“I am the good shepherd. The good shepherd lays down his life for the sheep. The hired hand, who is not the shepherd and does not own the sheep, sees the wolf coming and leaves the sheep and runs away—and the wolf snatches them and scatters them.
The hired hand runs away because a hired hand does not care for the sheep. I am the good shepherd. I know my own and my own know me, just as the Father knows me and I
know the Father. And I lay down my life for the sheep. I have other sheep that do not belong to this fold. I must bring them also, and they will listen to my voice. So there will be one flock, one shepherd. For this reason the Father loves me, because I lay down my life in order to take it up again. No one takes it from me, but I lay it down of my own accord. I have power to lay it down, and I have power to take it up again. I have received this command from my Father.” (John 10:11-18 – NRSV)
The OT background for this Gospel reading is found in Ezekiel 34 & 36, Jeremiah 23 and Psalm 23. (See notes to Third Sunday of Easter (May 11 2014)) We should also note the story told immediately prior to this text – the detailed description of the healing of the man born blind (John 9.) Scholars also note that the text may have a very immediate and concrete context as described in 1 John 2:18-19 & 22-23. There we hear of members of the community leaving because they do not believe that Jesus is the Messiah and they are urging others to leave also.
A. “I am the good shepherd”.The Greek word kalos (καλός) – here translated as “good” – is a rich and complex word.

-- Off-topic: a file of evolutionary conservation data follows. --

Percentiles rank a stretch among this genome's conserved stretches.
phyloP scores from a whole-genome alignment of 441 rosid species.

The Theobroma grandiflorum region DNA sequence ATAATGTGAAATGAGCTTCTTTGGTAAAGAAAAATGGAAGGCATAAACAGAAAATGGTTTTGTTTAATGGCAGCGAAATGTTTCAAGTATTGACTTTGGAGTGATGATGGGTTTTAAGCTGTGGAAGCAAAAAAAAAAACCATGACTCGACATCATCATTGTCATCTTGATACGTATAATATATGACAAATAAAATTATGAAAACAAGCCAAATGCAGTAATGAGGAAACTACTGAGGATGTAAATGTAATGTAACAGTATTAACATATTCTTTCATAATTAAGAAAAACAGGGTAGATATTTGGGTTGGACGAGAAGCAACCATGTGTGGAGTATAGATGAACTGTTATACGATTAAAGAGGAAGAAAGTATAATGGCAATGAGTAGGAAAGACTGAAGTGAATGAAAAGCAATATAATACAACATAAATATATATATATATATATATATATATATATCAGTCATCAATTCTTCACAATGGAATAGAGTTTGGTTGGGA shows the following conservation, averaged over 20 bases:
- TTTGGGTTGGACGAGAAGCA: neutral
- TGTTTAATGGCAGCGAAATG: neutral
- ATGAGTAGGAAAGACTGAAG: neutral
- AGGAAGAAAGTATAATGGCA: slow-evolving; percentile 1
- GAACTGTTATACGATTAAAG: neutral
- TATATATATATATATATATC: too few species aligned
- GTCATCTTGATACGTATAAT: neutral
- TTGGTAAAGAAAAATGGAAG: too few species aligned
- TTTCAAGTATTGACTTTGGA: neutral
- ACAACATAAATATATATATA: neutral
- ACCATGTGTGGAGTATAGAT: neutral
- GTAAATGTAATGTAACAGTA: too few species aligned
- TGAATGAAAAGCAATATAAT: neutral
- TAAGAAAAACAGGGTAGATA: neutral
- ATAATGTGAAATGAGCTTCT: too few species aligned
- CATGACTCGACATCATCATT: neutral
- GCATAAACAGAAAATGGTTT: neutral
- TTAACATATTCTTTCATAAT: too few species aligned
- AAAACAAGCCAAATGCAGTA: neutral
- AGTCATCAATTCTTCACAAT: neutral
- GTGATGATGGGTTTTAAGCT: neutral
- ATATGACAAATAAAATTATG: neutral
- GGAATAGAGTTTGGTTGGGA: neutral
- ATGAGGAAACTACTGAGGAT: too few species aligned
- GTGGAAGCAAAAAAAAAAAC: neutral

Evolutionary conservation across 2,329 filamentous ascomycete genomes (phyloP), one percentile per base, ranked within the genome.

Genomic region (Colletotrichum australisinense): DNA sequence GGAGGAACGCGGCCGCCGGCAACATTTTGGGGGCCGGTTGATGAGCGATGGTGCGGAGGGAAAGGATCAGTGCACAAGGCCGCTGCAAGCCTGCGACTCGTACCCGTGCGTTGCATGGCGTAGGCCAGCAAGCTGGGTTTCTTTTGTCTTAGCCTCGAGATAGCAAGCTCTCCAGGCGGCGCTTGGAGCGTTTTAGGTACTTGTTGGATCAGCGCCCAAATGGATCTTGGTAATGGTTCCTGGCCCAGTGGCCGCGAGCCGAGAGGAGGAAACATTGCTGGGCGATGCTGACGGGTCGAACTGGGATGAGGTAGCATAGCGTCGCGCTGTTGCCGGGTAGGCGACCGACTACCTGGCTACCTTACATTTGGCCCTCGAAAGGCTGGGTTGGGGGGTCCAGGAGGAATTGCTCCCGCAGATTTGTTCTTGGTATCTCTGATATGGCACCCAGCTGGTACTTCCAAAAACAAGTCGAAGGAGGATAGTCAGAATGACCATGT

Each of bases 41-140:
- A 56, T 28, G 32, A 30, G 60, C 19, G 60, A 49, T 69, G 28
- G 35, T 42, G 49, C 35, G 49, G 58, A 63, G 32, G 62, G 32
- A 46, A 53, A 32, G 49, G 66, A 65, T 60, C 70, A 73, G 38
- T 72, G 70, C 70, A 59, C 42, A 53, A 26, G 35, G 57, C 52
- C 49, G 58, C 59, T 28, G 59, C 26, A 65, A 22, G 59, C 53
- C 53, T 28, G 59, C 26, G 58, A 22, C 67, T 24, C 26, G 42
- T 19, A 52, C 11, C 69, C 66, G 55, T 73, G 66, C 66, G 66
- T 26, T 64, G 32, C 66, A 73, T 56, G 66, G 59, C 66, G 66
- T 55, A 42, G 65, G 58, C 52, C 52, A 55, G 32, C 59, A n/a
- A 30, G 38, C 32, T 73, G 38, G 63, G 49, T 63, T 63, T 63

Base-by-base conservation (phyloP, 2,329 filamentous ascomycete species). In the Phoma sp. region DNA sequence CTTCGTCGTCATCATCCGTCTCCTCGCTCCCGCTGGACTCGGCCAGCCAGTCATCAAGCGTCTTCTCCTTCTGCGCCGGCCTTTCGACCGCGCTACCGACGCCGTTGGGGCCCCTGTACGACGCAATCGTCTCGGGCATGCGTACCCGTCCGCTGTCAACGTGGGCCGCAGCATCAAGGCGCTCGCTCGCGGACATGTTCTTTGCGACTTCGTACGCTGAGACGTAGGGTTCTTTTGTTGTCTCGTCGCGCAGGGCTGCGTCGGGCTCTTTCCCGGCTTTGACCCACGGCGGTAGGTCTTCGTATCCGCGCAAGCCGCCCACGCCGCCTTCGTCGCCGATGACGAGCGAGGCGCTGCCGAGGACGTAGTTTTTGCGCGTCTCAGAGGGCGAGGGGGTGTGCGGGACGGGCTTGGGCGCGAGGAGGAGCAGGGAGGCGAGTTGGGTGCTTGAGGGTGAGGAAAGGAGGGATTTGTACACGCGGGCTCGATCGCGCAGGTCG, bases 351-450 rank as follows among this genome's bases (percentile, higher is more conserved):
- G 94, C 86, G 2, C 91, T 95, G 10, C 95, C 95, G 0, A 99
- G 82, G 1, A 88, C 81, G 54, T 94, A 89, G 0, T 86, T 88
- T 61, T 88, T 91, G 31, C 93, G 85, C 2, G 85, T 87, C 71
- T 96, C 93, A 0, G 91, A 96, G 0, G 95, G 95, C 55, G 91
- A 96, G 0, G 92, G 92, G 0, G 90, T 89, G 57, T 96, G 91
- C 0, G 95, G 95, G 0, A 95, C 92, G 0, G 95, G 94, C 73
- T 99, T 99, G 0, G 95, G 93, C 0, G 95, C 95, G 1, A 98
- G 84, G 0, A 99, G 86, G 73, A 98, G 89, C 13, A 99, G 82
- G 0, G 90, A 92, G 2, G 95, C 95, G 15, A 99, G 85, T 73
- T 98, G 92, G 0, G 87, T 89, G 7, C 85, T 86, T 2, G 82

- William Barclay writes: “Kalos is a characteristic NT word to describe a characteristic quality of the Christian life. In the NT kalos occurs no fewer than 100 times.” (William Barclay, New Testament Words, SCM Press, 1964, 151.) Barclay goes on to say that, in Greek usage, “wherever the word is found there is the idea of loveliness, of attractiveness, of graciousness, of that which delights the heart and gives pleasure to the eyes. Further, kalos is the adjective which implies love and admiration. Her citizens who loved her called Athens the beautiful (kalos). …. Still further, although kalos has this essential idea of beauty, it also has the idea of usefulness. …. Kalos in Greek also means beautiful and honourable in the moral sense. …. We may best of all see the meaning of kalos if we contrast it with agathos which is the common Greek word for good. Agathos is that which is practically and morally good; is that which is not only practically and morally good, but that which is also aesthetically good, which is lovely and pleasing to the eye.” (Op cit, 152-154.) Barclay summarizes: “One of the loveliest stories in the NT is the story of the anointing of Jesus’ head by the woman in the house of Simon the leper of Bethany The woman loved Jesus, and this was the only way in which she could show her love. The dull, insensitive, unimaginative spectators criticised her for the reckless extravagance of what she had on. Jesus’ answer was: ‘She hath wrought a good, kalos, work upon me’ (Matthew 26:10; see also Mar 14:6). That incident is the perfect illustration of all that kalos means. It was a demonstration of love; it was the act of a love which knew that only the best it had to give was good enough; it was the act of a love which refused to count the cost. It was the act of a love which set beauty far above mere utility; of a love which knew that giving can never be dictated by the cautious prudentialities of common sense. A deed which is kalos is a deed in which there is enshrined the beauty of love’s extravagance.” (Op cit, 160.)